Metabolites 2017, 7(3), 34; doi:10.3390/metabo7030034
Received: 30 April 2017 / Revised: 20 June 2017 / Accepted: 11 July 2017 / Published: 13 July 2017
PDF Full-text (2771 KB) | HTML Full-text | XML Full-text | Supplementary Files
Abstract
Rediscovery of known natural products hinders the discovery of new, unique scaffolds. Efforts have mostly focused on streamlining the determination of what compounds are known vs. unknown (dereplication), but an alternative strategy is to focus on what is different. Utilizing statistics and assuming
[...] Read more.
Rediscovery of known natural products hinders the discovery of new, unique scaffolds. Efforts have mostly focused on streamlining the determination of what compounds are known vs. unknown (dereplication), but an alternative strategy is to focus on what is different. Utilizing statistics and assuming that common actinobacterial metabolites are likely known, focus can be shifted away from dereplication and towards discovery. LC-MS-based principal component analysis (PCA) provides a perfect tool to distinguish unique vs. common metabolites, but the variability inherent within natural products leads to datasets that do not fit ideal standards. To simplify the analysis of PCA models, we developed a script that identifies only those masses or molecules that are unique to each strain within a group, thereby greatly reducing the number of data points to be inspected manually. Since the script is written in R, it facilitates integration with other metabolomics workflows and supports automated mass matching to databases such as Antibase. Full article
(This article belongs to the Special Issue Marine Metabolomics)
Figures

Figure 1

Open AccessArticle NMR Profiling of Metabolites in Larval and Juvenile Blue Mussels (Mytilus edulis) under Ambient and Low Salinity Conditions
Metabolites 2017, 7(3), 33; doi:10.3390/metabo7030033
Received: 29 April 2017 / Revised: 12 June 2017 / Accepted: 3 July 2017 / Published: 6 July 2017
PDF Full-text (1673 KB) | HTML Full-text | XML Full-text | Supplementary Files
Abstract
Blue mussels (Mytilus edulis) are ecologically and economically important marine invertebrates whose populations are at risk from climate change-associated variation in their environment, such as decreased coastal salinity. Blue mussels are osmoconfomers and use components of the metabolome (free amino acids)
[...] Read more.
Blue mussels (Mytilus edulis) are ecologically and economically important marine invertebrates whose populations are at risk from climate change-associated variation in their environment, such as decreased coastal salinity. Blue mussels are osmoconfomers and use components of the metabolome (free amino acids) to help maintain osmotic balance and cellular function during low salinity exposure. However, little is known about the capacity of blue mussels during the planktonic larval stages to regulate metabolites during osmotic stress. Metabolite studies in species such as blue mussels can help improve our understanding of the species’ physiology, as well as their capacity to respond to environmental stress. We used 1D 1H nuclear magnetic resonance (NMR) and 2D total correlation spectroscopy (TOCSY) experiments to describe baseline metabolite pools in larval (veliger and pediveliger stages) and juvenile blue mussels (gill, mantle, and adductor tissues) under ambient conditions and to quantify changes in the abundance of common osmolytes in these stages during low salinity exposure. We found evidence for stage- and tissue-specific differences in the baseline metabolic profiles of blue mussels, which reflect variation in the function and morphology of each larval stage or tissue type of juveniles. These differences impacted the utilization of osmolytes during low salinity exposure, likely stemming from innate physiological variation. This study highlights the importance of foundational metabolomic studies that include multiple tissue types and developmental stages to adequately evaluate organismal responses to stress and better place these findings in a broader physiological context. Full article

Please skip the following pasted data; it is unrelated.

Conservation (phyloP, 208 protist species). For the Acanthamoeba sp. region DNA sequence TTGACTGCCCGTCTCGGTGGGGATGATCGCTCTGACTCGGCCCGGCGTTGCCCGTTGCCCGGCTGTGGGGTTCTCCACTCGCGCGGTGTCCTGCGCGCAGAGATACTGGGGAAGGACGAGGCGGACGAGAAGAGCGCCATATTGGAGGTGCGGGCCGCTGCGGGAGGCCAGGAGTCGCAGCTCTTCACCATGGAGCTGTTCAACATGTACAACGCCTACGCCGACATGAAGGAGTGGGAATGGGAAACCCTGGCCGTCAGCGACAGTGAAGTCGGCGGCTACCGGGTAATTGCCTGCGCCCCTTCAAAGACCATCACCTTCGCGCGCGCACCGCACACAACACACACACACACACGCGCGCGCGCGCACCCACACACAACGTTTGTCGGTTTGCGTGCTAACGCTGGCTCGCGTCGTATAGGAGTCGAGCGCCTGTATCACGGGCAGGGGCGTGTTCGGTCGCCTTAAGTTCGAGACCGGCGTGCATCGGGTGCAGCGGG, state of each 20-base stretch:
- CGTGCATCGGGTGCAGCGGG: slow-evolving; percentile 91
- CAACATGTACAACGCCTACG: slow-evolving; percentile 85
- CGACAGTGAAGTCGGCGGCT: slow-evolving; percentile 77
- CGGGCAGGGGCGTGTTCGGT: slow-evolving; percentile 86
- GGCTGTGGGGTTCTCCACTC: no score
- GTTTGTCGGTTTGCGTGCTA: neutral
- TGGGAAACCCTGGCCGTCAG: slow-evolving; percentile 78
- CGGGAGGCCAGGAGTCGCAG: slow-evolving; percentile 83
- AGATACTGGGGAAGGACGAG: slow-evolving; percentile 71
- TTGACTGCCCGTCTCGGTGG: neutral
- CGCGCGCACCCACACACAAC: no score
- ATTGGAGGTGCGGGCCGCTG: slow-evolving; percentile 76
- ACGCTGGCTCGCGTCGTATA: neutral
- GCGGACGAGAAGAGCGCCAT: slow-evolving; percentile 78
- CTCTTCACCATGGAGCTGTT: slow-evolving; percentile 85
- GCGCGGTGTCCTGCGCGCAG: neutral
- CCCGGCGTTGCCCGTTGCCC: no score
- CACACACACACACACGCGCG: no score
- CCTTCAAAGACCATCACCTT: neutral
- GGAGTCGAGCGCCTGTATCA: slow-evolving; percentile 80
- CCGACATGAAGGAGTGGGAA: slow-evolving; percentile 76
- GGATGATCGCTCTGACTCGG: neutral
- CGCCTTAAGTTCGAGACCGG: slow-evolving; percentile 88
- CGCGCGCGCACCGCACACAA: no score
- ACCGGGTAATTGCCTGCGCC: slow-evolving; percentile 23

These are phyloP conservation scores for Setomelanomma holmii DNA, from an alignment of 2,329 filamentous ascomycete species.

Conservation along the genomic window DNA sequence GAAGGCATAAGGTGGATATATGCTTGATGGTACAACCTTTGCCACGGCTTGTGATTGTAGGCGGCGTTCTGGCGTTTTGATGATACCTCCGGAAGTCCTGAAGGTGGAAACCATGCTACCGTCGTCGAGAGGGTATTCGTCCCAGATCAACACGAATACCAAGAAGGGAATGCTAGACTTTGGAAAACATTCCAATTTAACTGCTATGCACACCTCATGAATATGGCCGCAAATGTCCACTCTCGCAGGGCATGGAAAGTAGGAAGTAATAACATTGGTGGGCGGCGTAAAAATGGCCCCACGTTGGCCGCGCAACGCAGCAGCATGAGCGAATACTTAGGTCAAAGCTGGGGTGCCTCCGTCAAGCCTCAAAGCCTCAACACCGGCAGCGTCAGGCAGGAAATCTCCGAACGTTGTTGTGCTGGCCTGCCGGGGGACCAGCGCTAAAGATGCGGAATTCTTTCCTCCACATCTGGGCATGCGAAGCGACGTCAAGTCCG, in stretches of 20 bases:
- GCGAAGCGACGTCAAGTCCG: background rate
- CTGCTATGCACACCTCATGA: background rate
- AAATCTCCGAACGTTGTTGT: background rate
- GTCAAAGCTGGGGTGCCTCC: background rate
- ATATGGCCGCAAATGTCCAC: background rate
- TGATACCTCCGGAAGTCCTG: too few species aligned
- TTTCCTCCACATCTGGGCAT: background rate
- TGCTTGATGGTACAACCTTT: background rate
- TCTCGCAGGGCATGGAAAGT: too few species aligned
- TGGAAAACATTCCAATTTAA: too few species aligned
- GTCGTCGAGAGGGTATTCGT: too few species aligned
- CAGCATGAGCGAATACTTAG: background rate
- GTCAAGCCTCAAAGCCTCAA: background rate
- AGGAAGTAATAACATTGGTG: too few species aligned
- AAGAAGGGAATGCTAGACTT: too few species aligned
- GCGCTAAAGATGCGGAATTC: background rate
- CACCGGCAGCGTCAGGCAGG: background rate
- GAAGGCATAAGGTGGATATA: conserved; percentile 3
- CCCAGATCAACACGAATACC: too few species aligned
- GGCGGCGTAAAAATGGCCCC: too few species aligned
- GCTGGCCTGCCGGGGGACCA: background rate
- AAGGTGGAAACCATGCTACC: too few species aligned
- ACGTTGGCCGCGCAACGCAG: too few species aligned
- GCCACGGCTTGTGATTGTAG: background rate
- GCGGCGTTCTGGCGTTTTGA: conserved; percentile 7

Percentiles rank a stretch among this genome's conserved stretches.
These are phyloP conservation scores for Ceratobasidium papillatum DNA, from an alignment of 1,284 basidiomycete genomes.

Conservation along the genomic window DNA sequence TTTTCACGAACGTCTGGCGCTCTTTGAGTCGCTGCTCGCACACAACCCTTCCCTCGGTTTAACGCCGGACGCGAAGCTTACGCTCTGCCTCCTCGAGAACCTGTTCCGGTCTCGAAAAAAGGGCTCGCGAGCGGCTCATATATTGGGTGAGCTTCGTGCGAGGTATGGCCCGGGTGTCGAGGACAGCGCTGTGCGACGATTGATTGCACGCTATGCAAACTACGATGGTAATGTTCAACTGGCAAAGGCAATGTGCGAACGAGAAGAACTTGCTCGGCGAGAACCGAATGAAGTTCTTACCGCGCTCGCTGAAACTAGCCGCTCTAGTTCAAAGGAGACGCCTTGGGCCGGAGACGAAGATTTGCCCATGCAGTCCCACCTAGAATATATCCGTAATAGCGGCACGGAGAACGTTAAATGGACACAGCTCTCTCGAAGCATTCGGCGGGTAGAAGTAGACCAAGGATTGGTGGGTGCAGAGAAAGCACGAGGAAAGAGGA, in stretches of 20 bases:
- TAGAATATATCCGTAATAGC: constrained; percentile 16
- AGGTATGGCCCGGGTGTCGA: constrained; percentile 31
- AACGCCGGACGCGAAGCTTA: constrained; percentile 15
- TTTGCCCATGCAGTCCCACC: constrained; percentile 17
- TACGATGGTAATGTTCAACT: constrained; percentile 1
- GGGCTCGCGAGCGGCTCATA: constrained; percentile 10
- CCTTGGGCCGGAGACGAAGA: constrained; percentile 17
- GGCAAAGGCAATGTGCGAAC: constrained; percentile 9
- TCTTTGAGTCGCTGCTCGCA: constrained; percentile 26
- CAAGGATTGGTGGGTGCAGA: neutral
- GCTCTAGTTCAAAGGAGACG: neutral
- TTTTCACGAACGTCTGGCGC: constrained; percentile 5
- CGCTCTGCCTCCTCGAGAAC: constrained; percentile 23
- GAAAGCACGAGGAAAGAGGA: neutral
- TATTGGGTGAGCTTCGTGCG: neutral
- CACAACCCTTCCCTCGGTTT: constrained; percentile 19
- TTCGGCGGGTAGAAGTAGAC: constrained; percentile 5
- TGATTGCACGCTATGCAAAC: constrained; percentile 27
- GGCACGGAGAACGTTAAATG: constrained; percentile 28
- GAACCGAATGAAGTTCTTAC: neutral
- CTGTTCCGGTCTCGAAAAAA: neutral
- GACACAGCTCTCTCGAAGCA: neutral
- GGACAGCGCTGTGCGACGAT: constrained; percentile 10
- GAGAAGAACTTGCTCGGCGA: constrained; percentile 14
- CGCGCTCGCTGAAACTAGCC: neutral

(This article belongs to the Special Issue Marine Metabolomics)
Figures

Figure 1

Open AccessArticle Furanoterpene Diversity and Variability in the Marine Sponge Spongia officinalis, from Untargeted LC–MS/MS Metabolomic Profiling to Furanolactam Derivatives
Metabolites 2017, 7(2), 27; doi:10.3390/metabo7020027
Received: 14 April 2017 / Revised: 23 May 2017 / Accepted: 6 June 2017 / Published: 13 June 2017
PDF Full-text (5398 KB) | HTML Full-text | XML Full-text | Supplementary Files
Abstract
The Mediterranean marine sponge Spongia officinalis has been reported as a rich source of secondary metabolites and also as a bioindicator of water quality given its capacity to concentrate trace metals. In this study, we evaluated the chemical diversity within 30 S. officinalis
[...] Read more.
The Mediterranean marine sponge Spongia officinalis has been reported as a rich source of secondary metabolites and also as a bioindicator of water quality given its capacity to concentrate trace metals. In this study, we evaluated the chemical diversity within 30 S. officinalis samples collected over three years at two sites differentially impacted by anthropogenic pollutants located near Marseille (South of France). Untargeted liquid chromatography—mass spectrometry (LC–MS) metabolomic profiling (C18 LC, ESI-Q-TOF MS) combined with XCMS Online data processing and multivariate statistical analysis revealed 297 peaks assigned to at least 86 compounds. The spatio-temporal metabolite variability was mainly attributed to variations in relative content of furanoterpene derivatives. This family was further characterized through LC–MS/MS analyses in positive and negative ion modes combined with molecular networking, together with a comprehensive NMR study of isolated representatives such as demethylfurospongin-4 and furospongin-1. The MS/MS and NMR spectroscopic data led to the identification of a new furanosesterterpene, furofficin (2), as well as two derivatives with a glycinyl lactam moiety, spongialactam A (12a) and B (12b). This study illustrates the potential of untargeted LC–MS metabolomics and molecular networking to discover new natural compounds even in an extensively studied organism such as S. officinalis. It also highlights the effect of anthropogenic pollution on the chemical profiles within the sponge. Full article